At the Gala Dinner, Mr. Laliberté presented thoughtful insight to the reasons for creating a humanitarian foundation. He mentioned that his parents taught him that sharing what you have with others is very important. So, when he left home and went on the road at 14 years old to entertain people, he realized that our planet can be made better. At this early age he then committed to continue the “circle of life” and to give back what life gave him when he had the resources to do so. As a result, for his company’s 25th anniversary they have created the One Drop Foundation. Water is the “Source of Life” and sadly, one person is dying every eight seconds from the lack of clean safe water. The One Drop Foundation plans to spend the next 25 years to lend a hand to curtail the global water crisis, Mr. Laliberté elucidated.

The third honoree, Antony Burgmans, the former chairman of Unilever was born in the Netherlands and joined Unilever in 1972 as a marketing assistant. After excelling in several international divisions of the company, in 1994 he advanced to Chairman of the Europe Committee, which coordinated Unilever's European activities. In May of 2005, he became Chairman of Unilever. Among his many civic-minded contributions, he chaired the CEO panel at the World Water Forum in The Hague, the Netherlands, in 2000 and again in Osaka, Japan, in 2003. Mr. Burgmans connected with the attendees when he outlined his commitment to Corporate Social Responsibility. But before he made his comments, he pointed out that the “perception of time is different when you speak, or if you listen”. So he made certain that his comments were brief.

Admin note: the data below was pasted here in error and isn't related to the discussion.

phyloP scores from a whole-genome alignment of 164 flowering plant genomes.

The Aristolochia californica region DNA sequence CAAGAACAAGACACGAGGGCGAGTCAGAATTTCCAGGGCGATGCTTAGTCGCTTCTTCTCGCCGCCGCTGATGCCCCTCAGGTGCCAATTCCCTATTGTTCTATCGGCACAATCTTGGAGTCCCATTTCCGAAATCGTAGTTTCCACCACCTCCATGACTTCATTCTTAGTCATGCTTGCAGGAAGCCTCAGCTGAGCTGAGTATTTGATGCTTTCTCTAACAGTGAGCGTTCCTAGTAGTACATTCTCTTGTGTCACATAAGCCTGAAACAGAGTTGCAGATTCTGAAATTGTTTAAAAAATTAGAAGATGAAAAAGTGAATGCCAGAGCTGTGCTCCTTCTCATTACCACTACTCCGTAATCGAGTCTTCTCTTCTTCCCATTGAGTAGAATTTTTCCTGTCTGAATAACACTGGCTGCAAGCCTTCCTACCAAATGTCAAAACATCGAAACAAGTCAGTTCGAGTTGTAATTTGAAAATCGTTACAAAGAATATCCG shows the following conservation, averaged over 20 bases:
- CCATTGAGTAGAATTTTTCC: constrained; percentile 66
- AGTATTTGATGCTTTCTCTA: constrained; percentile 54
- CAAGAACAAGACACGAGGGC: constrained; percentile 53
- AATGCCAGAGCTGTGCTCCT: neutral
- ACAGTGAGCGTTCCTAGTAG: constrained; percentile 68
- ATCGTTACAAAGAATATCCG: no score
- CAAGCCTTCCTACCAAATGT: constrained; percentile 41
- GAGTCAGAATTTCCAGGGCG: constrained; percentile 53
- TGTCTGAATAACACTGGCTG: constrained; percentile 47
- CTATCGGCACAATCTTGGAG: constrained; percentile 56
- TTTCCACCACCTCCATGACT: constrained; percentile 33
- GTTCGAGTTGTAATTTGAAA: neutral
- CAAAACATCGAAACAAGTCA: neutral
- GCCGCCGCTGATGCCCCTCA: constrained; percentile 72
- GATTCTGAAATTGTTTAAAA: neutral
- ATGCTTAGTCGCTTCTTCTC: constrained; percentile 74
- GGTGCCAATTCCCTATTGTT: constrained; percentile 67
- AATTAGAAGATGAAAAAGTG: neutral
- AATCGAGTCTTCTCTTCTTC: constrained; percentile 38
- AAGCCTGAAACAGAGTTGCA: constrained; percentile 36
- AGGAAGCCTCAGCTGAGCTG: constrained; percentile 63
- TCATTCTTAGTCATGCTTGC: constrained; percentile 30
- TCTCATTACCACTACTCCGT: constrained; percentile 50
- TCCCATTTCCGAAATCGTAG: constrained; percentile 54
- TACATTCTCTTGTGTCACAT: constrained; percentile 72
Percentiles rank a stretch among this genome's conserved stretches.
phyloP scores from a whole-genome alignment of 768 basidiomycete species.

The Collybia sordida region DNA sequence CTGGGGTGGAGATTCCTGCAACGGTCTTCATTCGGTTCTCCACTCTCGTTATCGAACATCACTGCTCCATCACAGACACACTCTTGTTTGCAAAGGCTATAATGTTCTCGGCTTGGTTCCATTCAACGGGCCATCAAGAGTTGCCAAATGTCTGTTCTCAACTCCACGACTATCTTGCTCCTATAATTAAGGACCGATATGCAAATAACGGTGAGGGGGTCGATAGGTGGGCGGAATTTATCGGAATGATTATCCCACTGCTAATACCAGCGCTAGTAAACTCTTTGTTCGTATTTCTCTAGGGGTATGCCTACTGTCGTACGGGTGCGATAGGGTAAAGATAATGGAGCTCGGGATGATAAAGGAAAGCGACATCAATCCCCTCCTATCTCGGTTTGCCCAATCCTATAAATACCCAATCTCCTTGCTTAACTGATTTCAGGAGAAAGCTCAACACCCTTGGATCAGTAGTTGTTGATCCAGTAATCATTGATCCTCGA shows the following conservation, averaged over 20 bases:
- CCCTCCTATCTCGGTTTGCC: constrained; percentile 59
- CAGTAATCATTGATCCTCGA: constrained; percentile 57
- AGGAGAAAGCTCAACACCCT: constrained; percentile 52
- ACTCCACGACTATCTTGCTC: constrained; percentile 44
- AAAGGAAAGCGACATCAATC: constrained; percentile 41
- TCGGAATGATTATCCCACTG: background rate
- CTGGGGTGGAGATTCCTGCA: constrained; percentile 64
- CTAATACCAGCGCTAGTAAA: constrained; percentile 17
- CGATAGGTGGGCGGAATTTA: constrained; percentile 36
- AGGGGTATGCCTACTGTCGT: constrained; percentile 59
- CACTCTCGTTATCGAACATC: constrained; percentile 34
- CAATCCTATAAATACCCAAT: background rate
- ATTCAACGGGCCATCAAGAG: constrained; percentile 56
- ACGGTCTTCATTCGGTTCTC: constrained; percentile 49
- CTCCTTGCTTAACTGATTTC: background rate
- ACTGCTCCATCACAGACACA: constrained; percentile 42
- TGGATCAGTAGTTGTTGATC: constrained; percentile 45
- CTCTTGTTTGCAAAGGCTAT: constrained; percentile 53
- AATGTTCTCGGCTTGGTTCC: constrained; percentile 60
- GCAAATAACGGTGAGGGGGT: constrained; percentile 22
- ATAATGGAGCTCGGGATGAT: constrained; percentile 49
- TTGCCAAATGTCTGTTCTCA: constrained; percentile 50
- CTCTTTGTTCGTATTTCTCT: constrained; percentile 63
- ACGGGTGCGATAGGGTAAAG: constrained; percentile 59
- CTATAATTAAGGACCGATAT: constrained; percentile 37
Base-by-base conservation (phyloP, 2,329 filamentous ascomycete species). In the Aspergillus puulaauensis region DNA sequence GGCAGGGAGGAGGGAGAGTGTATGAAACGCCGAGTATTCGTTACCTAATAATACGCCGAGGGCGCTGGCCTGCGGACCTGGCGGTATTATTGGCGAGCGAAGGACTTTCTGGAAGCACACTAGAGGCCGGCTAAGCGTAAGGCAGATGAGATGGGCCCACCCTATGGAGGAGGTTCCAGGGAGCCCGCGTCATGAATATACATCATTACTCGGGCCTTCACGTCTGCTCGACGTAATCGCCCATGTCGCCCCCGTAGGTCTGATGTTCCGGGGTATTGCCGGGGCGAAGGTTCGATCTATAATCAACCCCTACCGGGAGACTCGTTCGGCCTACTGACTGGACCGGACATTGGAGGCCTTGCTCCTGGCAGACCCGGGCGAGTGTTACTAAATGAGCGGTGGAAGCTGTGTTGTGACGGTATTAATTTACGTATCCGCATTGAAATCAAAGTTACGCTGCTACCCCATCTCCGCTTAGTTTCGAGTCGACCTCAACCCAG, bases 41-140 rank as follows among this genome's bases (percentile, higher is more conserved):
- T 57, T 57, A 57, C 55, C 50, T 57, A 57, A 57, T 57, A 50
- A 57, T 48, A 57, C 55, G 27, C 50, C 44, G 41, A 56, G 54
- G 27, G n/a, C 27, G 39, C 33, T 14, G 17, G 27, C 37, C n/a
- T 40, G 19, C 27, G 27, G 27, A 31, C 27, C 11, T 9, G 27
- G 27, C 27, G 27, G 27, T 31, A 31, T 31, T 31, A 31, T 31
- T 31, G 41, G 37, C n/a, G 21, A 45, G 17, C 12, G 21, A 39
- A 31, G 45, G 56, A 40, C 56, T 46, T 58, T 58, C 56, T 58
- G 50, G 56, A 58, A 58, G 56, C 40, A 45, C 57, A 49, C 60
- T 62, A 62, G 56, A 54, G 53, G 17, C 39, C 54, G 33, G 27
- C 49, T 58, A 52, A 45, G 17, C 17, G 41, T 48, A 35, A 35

Mr. Burgmans understood at an early age that earning money and behaving responsibly are “completely compatible”. He gave an example when his company faced a dilemma when a number of NGO’s, including the World Wildlife Federation, were rightfully concerned about the over-fishing of Scandinavian waters. However, they unjustifiably saw Unilever as one of the main culprits of harming ocean life. As a result, Unilever, under Mr. Burgmans guidance, met with the WWF and offered to fund the monitoring the commercial activities of Unilever. As such, the WWF could certify that Unilever was acting environmentally responsible. The partnership worked perfectly, but Mr. Burgmans noted that several Scandinavian governments criticized the program because they believed that this was not the traditional role of business. The honoree clarified that governments should not be against business, and industry should not be against government. “Business is not the problem, it is part of the solution”, he emphasized, and firms should be proud of their contributions because it is the “decent thing to do”.

The Tiffany crystal that was presented to Mr. Burgmans stated: "To Mr. Burgmans for his lifetime commitment to Corporate Social Responsibility and the promotion of sustainable economic development."

The evening’s Gala was motivating, even inspirational. The related philosophies of Guy Laliberté to complete the “Circle of Life", and that of Antony Burgmans that “ Business and Social Responsibility Are Fully Compatible”, are visions that Rotarians certainly espouse. All three of the recipients of the UNA Humanitarian award started from humble beginnings, excelled in their respective professions, and found it necessary to contribute to help solve some of the world’s persistent problems in their own way, and one village at a time.

Last year, the United Nations Association honorees were Robert L. Corcoran, president of the General Electric Foundation and Ann M. Veneman, executive director of UNICEF, for their significant work in global education.